Grandma’s Challenge

In memory of Ruth Arviso Polacca

“T’áá aniigo bee yájíłti’ doo bee jiiná.”
To live what you speak,
this is something my grandmother practiced.
Shimásání yee ‘ayói ‘akóniįłee nit’ee.
She always said, “Take care of the land, it will always feed you.”
“Shá ałchíní nihi kéyah baa ‘ada’hołyá, nahasdzáán nihímá náha’ałtsó’.”

She passed on over 40 years ago, 97 years old.
My aunt found her lying in her cornfield where she had been hoeing.
She lived what she said.

She passed on over 40 years ago, 97 years old.
My aunt found her lying in her cornfield where she had been hoeing.
She lived what she said.

She passed on over 40 years ago, 97 years old.
My aunt found her lying in her cornfield where she had been hoeing.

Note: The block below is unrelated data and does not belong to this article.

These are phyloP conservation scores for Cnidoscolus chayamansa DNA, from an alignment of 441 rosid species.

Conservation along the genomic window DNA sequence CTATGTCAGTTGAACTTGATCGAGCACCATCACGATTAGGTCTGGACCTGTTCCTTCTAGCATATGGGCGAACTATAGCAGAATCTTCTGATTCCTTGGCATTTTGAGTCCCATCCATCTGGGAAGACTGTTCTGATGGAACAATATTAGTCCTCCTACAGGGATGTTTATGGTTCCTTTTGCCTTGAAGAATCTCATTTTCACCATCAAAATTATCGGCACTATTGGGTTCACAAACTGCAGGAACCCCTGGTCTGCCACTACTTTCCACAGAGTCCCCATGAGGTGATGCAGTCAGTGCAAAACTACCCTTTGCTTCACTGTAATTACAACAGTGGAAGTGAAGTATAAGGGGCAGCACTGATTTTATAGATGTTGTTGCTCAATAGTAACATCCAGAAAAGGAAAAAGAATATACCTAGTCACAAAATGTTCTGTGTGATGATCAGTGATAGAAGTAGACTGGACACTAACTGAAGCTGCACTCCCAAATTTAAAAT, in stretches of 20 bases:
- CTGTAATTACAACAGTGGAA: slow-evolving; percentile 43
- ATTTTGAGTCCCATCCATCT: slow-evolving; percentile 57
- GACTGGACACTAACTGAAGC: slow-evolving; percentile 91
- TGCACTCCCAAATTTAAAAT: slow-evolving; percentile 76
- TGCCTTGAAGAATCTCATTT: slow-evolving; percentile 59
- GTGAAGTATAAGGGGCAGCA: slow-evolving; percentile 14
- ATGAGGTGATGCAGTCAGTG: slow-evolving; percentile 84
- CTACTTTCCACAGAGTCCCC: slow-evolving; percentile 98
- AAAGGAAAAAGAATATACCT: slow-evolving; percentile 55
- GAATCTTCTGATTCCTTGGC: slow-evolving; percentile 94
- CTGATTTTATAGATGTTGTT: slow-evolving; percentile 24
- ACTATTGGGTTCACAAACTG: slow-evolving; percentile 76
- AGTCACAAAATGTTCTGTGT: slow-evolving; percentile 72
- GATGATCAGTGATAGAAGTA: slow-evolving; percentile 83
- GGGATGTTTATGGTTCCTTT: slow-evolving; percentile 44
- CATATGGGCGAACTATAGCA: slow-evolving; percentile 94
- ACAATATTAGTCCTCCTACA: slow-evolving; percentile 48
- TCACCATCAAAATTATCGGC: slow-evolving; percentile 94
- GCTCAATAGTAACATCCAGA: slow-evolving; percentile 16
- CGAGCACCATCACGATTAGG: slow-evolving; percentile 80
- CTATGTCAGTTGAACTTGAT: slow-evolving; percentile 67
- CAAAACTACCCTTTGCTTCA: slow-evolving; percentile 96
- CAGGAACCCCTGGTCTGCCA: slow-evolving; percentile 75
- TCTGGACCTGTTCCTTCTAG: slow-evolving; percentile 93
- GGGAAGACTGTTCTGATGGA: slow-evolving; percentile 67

She lived what she said.

She passed on over 40 years ago, 97 years old.
My aunt found her lying in her cornfield where she had been hoeing.
She lived what she said.

She always said, “Take care of the land, it will always feed you.”
“Shá ałchíní nihi kéyah baa ‘ada’hołyá, nahasdzáán nihímá náha’ałtsó’.”

She always said, “Take care of the land, it will always feed you.”
“Shá ałchíní nihi kéyah baa ‘ada’hołyá, nahasdzáán nihímá náha’ałtsó’.”

She always said, “Take care of the land, it will always feed you.”
“Shá ałchíní nihi kéyah baa ‘ada’hołyá, nahasdzáán nihímá náha’ałtsó’.”

She always said, “Take care of the land, it will always feed you.”
“Shá ałchíní nihi kéyah baa ‘ada’hołyá, nahasdzáán nihímá náha’ałtsó’.”

This is a challenge that my grandmother,
a woman of the Ta’neeszahnii clan, left me.
Notes:

Audio version performed by the author.

Source: Poetry (July/August 2022)